In Barcelona, Spain, Manuel began working in a tailor's shop when he discovered his true calling ... dressing women. In the 1950s he moved to the United States where he was awarded the Fashion Oscar from Harvard University (1954). His first men's collection was presented in 1997 and he was chosen to dress Letizia Ortiz for her wedding to Prince Phillip of Spain ... Can you imagine designing this amazing wedding dress?
Ah, the glam fabrics ... you know; velvet, taffeta,satin, brocade, silk, and of course, tulle. These fabrics are very popular for costumes of all kinds; theatre, dance, ballet and historical reproductions. Each type of fabric has it's own ways, and needs to be handled carefully. For example, heavy fabrics like brocade and fabrics with nap like velvet require special care when pinning the layers together. Silk and taffeta require special pressing and laundry, and, just what can I say about tulle? This article discusses some useful tips for costumes made from these fabrics.
A friend of mine once gave me a great travelling tip; if I wanted to keep the centre crease in my trousers but didn't have an iron, I could simply place the trousers between the mattress and the box spring. While I slept, the trousers would become pressed and the centre crease would be restored. It sort of worked, except some wrinkles were pressed too. Too funny.
When I worked for a professional dance company, I learned that all the ballet and dance shoes worn by the performers are fitted by a professional dance shoe representative and purchased by the dance company. The shoes are the property of the company, rather than individual dancers. The dance company purchases dozens of pairs of shoes for each dancer; for rehearsals and performances for the entire dance season. The shoe crate for a touring dance company may bulge with hundreds of individually dyed and labelled shoes. In this blog, I'm going to discuss the most common styles of dance footwear that I encountered.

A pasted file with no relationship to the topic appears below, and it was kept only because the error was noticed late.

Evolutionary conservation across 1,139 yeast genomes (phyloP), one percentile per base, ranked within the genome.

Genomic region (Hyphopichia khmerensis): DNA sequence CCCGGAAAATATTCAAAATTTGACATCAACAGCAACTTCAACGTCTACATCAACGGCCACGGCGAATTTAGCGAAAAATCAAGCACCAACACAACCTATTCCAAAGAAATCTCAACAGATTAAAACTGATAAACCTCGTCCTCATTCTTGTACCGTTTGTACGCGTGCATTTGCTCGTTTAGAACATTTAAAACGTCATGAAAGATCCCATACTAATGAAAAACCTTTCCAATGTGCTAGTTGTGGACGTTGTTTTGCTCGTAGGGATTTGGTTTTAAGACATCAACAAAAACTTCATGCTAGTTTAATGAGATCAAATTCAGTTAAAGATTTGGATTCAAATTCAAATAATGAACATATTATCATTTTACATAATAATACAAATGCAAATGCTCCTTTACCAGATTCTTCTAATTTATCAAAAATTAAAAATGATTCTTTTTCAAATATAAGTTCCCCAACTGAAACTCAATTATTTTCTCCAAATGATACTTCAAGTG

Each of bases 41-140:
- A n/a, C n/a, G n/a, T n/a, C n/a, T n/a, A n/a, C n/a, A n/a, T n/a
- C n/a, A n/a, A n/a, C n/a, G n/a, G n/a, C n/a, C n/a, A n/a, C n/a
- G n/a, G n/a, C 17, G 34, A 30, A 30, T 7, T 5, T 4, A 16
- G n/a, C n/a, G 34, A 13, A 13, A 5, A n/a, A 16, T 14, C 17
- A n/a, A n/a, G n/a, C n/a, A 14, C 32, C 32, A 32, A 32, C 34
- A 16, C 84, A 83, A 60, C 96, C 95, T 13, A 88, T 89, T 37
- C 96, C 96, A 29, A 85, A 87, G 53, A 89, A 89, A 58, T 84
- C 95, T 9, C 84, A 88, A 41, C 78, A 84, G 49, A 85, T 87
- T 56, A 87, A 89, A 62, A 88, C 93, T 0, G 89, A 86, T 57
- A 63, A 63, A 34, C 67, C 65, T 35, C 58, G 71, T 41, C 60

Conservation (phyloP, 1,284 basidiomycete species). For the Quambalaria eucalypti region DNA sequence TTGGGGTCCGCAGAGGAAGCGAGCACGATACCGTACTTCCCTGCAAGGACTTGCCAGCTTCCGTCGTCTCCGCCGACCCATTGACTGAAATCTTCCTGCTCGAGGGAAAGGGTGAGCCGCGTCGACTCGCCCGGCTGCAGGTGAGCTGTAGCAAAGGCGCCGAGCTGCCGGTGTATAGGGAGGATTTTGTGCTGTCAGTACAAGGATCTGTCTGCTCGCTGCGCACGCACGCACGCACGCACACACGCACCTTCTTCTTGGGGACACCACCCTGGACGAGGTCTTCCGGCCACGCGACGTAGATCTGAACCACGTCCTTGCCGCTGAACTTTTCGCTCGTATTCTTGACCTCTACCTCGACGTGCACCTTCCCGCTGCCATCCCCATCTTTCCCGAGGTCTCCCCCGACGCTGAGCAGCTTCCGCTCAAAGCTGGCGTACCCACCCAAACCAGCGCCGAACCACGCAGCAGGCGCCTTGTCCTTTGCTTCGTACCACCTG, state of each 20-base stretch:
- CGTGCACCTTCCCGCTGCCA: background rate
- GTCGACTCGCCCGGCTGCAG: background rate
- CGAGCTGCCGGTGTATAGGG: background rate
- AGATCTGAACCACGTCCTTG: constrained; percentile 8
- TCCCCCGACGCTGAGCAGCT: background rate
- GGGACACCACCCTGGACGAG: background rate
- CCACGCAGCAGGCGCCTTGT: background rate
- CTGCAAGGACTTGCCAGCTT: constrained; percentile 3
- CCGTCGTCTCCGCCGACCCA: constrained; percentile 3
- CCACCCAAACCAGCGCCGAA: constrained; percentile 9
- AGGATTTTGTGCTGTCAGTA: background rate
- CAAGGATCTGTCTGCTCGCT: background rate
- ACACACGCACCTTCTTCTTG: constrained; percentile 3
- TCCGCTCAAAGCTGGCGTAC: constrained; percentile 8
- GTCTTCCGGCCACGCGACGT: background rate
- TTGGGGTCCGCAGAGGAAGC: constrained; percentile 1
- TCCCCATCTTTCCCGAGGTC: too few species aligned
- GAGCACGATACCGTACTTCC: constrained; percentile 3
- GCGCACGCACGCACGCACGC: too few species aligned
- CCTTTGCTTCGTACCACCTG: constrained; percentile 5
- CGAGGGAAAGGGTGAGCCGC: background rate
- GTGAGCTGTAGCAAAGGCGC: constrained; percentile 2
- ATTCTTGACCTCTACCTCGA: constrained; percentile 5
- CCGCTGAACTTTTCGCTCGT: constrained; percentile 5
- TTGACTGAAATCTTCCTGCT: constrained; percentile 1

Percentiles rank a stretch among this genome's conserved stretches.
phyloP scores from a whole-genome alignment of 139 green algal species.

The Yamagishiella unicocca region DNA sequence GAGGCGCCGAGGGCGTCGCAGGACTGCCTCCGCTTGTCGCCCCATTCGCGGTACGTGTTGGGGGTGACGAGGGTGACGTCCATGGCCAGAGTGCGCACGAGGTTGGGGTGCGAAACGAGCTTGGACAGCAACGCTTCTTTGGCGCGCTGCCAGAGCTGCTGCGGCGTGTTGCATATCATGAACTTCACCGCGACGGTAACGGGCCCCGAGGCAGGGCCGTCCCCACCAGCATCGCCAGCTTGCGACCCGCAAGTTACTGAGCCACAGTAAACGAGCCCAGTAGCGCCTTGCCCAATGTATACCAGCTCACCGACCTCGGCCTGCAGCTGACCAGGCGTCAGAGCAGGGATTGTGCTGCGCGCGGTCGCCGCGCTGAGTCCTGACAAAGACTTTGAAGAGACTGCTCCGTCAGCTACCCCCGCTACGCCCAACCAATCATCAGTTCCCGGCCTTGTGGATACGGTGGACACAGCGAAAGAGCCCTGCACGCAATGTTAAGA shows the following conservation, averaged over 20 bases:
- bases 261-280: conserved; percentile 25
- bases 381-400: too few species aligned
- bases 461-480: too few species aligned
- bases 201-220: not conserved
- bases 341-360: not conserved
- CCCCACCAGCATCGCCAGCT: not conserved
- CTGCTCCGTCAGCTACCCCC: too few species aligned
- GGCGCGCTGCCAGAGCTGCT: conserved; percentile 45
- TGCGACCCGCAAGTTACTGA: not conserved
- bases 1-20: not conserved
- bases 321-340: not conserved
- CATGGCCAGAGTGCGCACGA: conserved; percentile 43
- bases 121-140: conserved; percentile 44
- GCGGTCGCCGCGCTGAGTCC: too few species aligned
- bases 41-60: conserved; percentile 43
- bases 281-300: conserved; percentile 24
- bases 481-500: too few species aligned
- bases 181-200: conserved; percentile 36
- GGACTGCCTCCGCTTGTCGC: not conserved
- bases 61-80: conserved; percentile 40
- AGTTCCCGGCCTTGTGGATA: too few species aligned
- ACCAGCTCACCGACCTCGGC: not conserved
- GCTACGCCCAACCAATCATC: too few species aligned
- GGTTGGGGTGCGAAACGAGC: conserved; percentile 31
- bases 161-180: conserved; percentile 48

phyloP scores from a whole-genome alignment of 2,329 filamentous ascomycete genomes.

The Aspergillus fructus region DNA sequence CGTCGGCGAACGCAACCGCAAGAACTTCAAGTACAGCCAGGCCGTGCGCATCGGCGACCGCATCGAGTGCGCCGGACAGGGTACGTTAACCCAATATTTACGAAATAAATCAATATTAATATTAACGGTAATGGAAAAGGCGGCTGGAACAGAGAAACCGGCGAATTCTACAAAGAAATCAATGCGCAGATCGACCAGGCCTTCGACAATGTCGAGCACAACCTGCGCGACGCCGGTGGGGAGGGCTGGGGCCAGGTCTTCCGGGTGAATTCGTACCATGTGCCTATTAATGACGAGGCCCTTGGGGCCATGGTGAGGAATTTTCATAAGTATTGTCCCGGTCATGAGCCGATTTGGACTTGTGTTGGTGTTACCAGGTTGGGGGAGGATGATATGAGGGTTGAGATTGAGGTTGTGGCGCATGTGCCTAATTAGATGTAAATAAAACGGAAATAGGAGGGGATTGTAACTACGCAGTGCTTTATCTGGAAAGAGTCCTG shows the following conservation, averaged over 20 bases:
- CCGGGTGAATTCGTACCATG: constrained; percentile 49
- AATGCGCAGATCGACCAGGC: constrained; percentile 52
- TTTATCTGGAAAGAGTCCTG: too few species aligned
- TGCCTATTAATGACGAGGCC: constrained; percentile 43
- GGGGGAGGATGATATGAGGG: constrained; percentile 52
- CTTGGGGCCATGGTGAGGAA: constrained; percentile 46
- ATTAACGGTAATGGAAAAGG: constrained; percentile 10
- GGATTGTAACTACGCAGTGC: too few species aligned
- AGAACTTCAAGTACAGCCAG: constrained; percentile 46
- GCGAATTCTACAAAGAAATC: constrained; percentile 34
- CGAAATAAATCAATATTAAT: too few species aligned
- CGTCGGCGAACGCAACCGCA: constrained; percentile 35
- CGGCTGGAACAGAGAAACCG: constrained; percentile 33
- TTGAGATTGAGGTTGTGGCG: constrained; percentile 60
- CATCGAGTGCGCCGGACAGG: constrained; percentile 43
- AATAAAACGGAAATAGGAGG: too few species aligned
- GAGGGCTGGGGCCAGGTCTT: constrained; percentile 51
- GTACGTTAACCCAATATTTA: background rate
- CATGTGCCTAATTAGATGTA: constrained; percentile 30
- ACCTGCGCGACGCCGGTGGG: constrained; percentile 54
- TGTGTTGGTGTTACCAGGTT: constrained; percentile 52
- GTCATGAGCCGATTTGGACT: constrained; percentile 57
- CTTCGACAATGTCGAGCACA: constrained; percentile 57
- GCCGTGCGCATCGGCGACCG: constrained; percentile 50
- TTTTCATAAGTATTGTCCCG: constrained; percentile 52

Ballet costumes have a tough job; they must look delicate and gorgeous, be highly flexible, durable and work for the dancer. I think dancers are athletes; they spend more energy in one minute of dance than I do in an entire day. The costumes must cling to their ever-stretching bodies; but not so much that the dancer cannot extent their graceful arms and legs. Indeed, this amazing feat of engineering by accomplished cutters and stitchers is beautifully hidden by silk, lace, beads, jewels and feathers.
Traditionally, textile fibres come from four major sources; animal (wool, silk), plant (cotton,flax,jute), mineral (glass fibre) and synthetic (nylon, polyester, acrylic). In the 20th century, new artificial fibres were made from petroleum. These new fibres can be mixed with the other fibres to create new fabrics.
The WOW factor for costumes is usually shared between the fabrics, trims and costume design. Shiny fabrics, trimmed with beads or lights dazzle the audience and costumers alike. It is so exciting to be introduced to new fabrics and technology; indeed, costumers are very attentive while the Head of Wardrobe discusses new fabrics, trims and costume effects.
I have put together a list of basic textiles - you are likely familiar with most of them but new fabrics and textures are being invented every day - eventually, they wind up being used in costumes.